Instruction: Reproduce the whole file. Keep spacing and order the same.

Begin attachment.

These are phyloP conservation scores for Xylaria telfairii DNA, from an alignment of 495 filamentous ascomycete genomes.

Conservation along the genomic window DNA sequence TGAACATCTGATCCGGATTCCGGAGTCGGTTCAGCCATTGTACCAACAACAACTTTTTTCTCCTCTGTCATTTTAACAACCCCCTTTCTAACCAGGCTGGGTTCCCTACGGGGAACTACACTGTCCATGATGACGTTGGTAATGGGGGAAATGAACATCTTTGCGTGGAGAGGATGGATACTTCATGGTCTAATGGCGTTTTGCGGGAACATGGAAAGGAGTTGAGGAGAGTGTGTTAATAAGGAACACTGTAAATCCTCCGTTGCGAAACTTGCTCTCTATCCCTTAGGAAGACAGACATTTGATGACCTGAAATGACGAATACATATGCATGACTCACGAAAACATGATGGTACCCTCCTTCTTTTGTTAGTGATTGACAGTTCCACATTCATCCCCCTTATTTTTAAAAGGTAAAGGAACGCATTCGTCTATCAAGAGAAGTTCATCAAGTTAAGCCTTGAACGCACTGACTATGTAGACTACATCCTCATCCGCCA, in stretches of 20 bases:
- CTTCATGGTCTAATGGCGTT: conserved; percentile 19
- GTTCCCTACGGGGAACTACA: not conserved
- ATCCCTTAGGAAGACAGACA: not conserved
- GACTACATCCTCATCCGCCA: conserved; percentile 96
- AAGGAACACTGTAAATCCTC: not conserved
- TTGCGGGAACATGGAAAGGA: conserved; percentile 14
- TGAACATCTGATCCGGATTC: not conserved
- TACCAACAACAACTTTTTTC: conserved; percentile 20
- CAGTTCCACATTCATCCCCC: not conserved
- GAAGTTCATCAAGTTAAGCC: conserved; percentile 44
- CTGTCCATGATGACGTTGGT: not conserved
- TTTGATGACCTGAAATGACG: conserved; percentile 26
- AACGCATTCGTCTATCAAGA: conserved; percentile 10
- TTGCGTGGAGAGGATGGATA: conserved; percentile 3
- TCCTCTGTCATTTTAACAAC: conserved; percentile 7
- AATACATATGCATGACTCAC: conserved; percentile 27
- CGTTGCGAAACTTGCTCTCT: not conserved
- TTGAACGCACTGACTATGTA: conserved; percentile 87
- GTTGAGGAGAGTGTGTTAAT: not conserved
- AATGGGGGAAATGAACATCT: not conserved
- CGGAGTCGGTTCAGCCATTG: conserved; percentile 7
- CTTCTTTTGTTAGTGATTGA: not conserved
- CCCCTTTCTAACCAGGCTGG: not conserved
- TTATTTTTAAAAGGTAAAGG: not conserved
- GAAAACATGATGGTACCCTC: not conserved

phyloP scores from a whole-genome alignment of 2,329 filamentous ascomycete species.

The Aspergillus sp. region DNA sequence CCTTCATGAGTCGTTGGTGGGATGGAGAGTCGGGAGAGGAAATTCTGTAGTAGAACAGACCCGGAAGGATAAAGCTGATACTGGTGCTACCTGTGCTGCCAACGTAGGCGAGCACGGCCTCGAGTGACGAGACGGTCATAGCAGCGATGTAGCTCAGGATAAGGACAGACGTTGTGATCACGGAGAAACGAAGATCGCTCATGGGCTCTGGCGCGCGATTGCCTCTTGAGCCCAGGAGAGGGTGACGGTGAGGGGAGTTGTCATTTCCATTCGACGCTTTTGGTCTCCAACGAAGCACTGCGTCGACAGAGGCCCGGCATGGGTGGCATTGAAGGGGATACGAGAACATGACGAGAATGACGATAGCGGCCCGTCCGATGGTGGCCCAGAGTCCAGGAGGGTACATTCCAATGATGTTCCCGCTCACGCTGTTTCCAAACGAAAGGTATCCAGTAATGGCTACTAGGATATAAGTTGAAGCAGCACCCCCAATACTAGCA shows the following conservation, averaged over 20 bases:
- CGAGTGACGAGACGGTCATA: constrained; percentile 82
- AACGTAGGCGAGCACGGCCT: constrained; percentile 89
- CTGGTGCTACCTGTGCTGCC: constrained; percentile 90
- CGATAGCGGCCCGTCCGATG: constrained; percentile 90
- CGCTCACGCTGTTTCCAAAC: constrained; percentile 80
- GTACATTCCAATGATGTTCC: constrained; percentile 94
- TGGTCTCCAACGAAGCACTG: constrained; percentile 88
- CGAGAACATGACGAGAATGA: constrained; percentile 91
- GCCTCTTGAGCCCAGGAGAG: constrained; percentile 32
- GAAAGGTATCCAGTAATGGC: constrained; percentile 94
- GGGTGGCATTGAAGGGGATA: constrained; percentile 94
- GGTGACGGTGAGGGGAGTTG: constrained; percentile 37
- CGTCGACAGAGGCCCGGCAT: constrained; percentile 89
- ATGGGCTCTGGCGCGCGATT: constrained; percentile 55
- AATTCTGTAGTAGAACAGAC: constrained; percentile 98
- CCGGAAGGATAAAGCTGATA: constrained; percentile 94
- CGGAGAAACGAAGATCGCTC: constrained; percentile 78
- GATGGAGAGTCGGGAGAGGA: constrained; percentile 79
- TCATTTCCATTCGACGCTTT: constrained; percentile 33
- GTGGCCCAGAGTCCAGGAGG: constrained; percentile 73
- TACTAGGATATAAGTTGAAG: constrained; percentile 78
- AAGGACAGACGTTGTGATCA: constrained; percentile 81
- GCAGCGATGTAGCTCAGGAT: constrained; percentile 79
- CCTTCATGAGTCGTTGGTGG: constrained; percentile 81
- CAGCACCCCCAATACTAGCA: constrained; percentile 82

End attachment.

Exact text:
These are phyloP conservation scores for Xylaria telfairii DNA, from an alignment of 495 filamentous ascomycete genomes.

Conservation along the genomic window DNA sequence TGAACATCTGATCCGGATTCCGGAGTCGGTTCAGCCATTGTACCAACAACAACTTTTTTCTCCTCTGTCATTTTAACAACCCCCTTTCTAACCAGGCTGGGTTCCCTACGGGGAACTACACTGTCCATGATGACGTTGGTAATGGGGGAAATGAACATCTTTGCGTGGAGAGGATGGATACTTCATGGTCTAATGGCGTTTTGCGGGAACATGGAAAGGAGTTGAGGAGAGTGTGTTAATAAGGAACACTGTAAATCCTCCGTTGCGAAACTTGCTCTCTATCCCTTAGGAAGACAGACATTTGATGACCTGAAATGACGAATACATATGCATGACTCACGAAAACATGATGGTACCCTCCTTCTTTTGTTAGTGATTGACAGTTCCACATTCATCCCCCTTATTTTTAAAAGGTAAAGGAACGCATTCGTCTATCAAGAGAAGTTCATCAAGTTAAGCCTTGAACGCACTGACTATGTAGACTACATCCTCATCCGCCA, in stretches of 20 bases:
- CTTCATGGTCTAATGGCGTT: conserved; percentile 19
- GTTCCCTACGGGGAACTACA: not conserved
- ATCCCTTAGGAAGACAGACA: not conserved
- GACTACATCCTCATCCGCCA: conserved; percentile 96
- AAGGAACACTGTAAATCCTC: not conserved
- TTGCGGGAACATGGAAAGGA: conserved; percentile 14
- TGAACATCTGATCCGGATTC: not conserved
- TACCAACAACAACTTTTTTC: conserved; percentile 20
- CAGTTCCACATTCATCCCCC: not conserved
- GAAGTTCATCAAGTTAAGCC: conserved; percentile 44
- CTGTCCATGATGACGTTGGT: not conserved
- TTTGATGACCTGAAATGACG: conserved; percentile 26
- AACGCATTCGTCTATCAAGA: conserved; percentile 10
- TTGCGTGGAGAGGATGGATA: conserved; percentile 3
- TCCTCTGTCATTTTAACAAC: conserved; percentile 7
- AATACATATGCATGACTCAC: conserved; percentile 27
- CGTTGCGAAACTTGCTCTCT: not conserved
- TTGAACGCACTGACTATGTA: conserved; percentile 87
- GTTGAGGAGAGTGTGTTAAT: not conserved
- AATGGGGGAAATGAACATCT: not conserved
- CGGAGTCGGTTCAGCCATTG: conserved; percentile 7
- CTTCTTTTGTTAGTGATTGA: not conserved
- CCCCTTTCTAACCAGGCTGG: not conserved
- TTATTTTTAAAAGGTAAAGG: not conserved
- GAAAACATGATGGTACCCTC: not conserved

phyloP scores from a whole-genome alignment of 2,329 filamentous ascomycete species.

The Aspergillus sp. region DNA sequence CCTTCATGAGTCGTTGGTGGGATGGAGAGTCGGGAGAGGAAATTCTGTAGTAGAACAGACCCGGAAGGATAAAGCTGATACTGGTGCTACCTGTGCTGCCAACGTAGGCGAGCACGGCCTCGAGTGACGAGACGGTCATAGCAGCGATGTAGCTCAGGATAAGGACAGACGTTGTGATCACGGAGAAACGAAGATCGCTCATGGGCTCTGGCGCGCGATTGCCTCTTGAGCCCAGGAGAGGGTGACGGTGAGGGGAGTTGTCATTTCCATTCGACGCTTTTGGTCTCCAACGAAGCACTGCGTCGACAGAGGCCCGGCATGGGTGGCATTGAAGGGGATACGAGAACATGACGAGAATGACGATAGCGGCCCGTCCGATGGTGGCCCAGAGTCCAGGAGGGTACATTCCAATGATGTTCCCGCTCACGCTGTTTCCAAACGAAAGGTATCCAGTAATGGCTACTAGGATATAAGTTGAAGCAGCACCCCCAATACTAGCA shows the following conservation, averaged over 20 bases:
- CGAGTGACGAGACGGTCATA: constrained; percentile 82
- AACGTAGGCGAGCACGGCCT: constrained; percentile 89
- CTGGTGCTACCTGTGCTGCC: constrained; percentile 90
- CGATAGCGGCCCGTCCGATG: constrained; percentile 90
- CGCTCACGCTGTTTCCAAAC: constrained; percentile 80
- GTACATTCCAATGATGTTCC: constrained; percentile 94
- TGGTCTCCAACGAAGCACTG: constrained; percentile 88
- CGAGAACATGACGAGAATGA: constrained; percentile 91
- GCCTCTTGAGCCCAGGAGAG: constrained; percentile 32
- GAAAGGTATCCAGTAATGGC: constrained; percentile 94
- GGGTGGCATTGAAGGGGATA: constrained; percentile 94
- GGTGACGGTGAGGGGAGTTG: constrained; percentile 37
- CGTCGACAGAGGCCCGGCAT: constrained; percentile 89
- ATGGGCTCTGGCGCGCGATT: constrained; percentile 55
- AATTCTGTAGTAGAACAGAC: constrained; percentile 98
- CCGGAAGGATAAAGCTGATA: constrained; percentile 94
- CGGAGAAACGAAGATCGCTC: constrained; percentile 78
- GATGGAGAGTCGGGAGAGGA: constrained; percentile 79
- TCATTTCCATTCGACGCTTT: constrained; percentile 33
- GTGGCCCAGAGTCCAGGAGG: constrained; percentile 73
- TACTAGGATATAAGTTGAAG: constrained; percentile 78
- AAGGACAGACGTTGTGATCA: constrained; percentile 81
- GCAGCGATGTAGCTCAGGAT: constrained; percentile 79
- CCTTCATGAGTCGTTGGTGG: constrained; percentile 81
- CAGCACCCCCAATACTAGCA: constrained; percentile 82